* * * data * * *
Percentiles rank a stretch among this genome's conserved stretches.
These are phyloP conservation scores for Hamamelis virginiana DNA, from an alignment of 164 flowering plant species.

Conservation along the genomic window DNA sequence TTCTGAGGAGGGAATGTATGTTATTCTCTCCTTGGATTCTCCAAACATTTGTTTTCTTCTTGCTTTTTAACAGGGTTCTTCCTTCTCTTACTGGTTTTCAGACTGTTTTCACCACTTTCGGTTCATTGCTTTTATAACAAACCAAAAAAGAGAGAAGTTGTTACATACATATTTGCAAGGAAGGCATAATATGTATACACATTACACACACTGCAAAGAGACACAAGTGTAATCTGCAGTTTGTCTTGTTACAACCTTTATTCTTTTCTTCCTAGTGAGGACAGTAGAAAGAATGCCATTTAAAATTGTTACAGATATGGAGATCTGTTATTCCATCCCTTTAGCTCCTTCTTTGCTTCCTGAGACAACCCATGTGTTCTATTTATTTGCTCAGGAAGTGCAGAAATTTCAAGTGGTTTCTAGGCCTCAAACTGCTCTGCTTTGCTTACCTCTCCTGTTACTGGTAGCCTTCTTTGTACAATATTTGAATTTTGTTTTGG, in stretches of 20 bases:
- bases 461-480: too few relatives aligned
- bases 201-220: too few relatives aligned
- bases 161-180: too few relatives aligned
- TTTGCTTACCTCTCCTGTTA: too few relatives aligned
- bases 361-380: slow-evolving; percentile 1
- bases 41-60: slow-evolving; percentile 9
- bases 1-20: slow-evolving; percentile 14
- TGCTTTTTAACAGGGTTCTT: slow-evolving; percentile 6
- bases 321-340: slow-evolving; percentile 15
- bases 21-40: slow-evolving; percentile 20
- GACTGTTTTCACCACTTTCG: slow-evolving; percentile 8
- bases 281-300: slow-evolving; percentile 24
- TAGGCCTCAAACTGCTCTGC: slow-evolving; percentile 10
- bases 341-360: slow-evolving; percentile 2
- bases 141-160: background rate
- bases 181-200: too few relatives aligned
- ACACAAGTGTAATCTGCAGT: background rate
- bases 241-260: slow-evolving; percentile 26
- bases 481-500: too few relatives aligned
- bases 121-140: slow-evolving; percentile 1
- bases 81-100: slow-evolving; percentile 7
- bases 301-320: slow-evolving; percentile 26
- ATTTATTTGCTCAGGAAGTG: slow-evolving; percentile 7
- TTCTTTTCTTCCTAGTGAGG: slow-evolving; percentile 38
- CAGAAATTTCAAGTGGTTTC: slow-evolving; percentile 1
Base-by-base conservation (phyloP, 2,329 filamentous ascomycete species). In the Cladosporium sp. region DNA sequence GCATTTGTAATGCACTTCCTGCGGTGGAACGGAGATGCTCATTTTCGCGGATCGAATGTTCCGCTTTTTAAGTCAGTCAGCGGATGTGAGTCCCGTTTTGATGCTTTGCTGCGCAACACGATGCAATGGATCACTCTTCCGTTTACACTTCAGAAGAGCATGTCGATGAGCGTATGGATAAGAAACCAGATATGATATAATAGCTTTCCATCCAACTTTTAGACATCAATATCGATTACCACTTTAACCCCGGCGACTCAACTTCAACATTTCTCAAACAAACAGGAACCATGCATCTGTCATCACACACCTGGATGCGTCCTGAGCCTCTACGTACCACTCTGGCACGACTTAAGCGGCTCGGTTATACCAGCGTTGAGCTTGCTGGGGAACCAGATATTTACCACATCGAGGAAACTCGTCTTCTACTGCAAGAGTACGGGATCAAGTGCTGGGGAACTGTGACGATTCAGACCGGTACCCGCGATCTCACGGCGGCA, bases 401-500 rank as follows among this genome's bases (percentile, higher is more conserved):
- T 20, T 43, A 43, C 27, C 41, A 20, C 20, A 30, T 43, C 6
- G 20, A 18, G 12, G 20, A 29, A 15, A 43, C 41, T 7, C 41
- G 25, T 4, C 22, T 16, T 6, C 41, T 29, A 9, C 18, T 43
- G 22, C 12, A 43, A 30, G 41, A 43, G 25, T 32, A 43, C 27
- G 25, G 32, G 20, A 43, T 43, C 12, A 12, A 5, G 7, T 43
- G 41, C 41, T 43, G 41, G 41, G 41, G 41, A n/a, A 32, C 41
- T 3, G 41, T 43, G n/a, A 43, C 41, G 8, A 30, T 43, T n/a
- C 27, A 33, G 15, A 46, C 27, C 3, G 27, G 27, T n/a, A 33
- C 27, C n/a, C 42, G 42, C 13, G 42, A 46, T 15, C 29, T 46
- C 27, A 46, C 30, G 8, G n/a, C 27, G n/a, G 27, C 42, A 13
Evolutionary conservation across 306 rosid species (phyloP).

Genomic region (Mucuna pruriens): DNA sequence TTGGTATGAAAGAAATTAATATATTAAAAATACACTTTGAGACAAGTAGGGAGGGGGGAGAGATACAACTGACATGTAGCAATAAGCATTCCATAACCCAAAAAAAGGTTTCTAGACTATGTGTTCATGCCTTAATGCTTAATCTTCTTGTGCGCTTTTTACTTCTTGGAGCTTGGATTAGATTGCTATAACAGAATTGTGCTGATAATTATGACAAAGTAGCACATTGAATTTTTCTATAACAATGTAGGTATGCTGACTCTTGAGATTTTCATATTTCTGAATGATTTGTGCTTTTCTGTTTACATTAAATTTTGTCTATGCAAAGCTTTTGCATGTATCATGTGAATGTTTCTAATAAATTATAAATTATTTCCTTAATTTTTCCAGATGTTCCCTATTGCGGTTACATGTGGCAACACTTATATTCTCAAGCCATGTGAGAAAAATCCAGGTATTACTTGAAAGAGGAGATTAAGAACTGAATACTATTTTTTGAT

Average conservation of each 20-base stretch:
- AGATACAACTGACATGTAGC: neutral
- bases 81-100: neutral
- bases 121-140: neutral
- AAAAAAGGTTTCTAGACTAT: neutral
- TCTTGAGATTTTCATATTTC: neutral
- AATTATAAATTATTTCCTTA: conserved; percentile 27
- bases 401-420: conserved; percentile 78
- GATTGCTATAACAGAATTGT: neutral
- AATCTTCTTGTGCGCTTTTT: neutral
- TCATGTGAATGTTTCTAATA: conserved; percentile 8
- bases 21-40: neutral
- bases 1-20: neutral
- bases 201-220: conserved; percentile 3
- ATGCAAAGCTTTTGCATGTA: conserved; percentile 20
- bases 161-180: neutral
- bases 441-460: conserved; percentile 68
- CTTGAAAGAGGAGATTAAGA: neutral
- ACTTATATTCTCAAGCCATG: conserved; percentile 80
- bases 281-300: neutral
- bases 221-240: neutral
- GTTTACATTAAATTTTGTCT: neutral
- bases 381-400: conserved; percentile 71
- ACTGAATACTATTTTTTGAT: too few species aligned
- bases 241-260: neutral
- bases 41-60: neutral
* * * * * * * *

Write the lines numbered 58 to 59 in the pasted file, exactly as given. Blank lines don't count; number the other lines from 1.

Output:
- bases 441-460: conserved; percentile 68
- CTTGAAAGAGGAGATTAAGA: neutral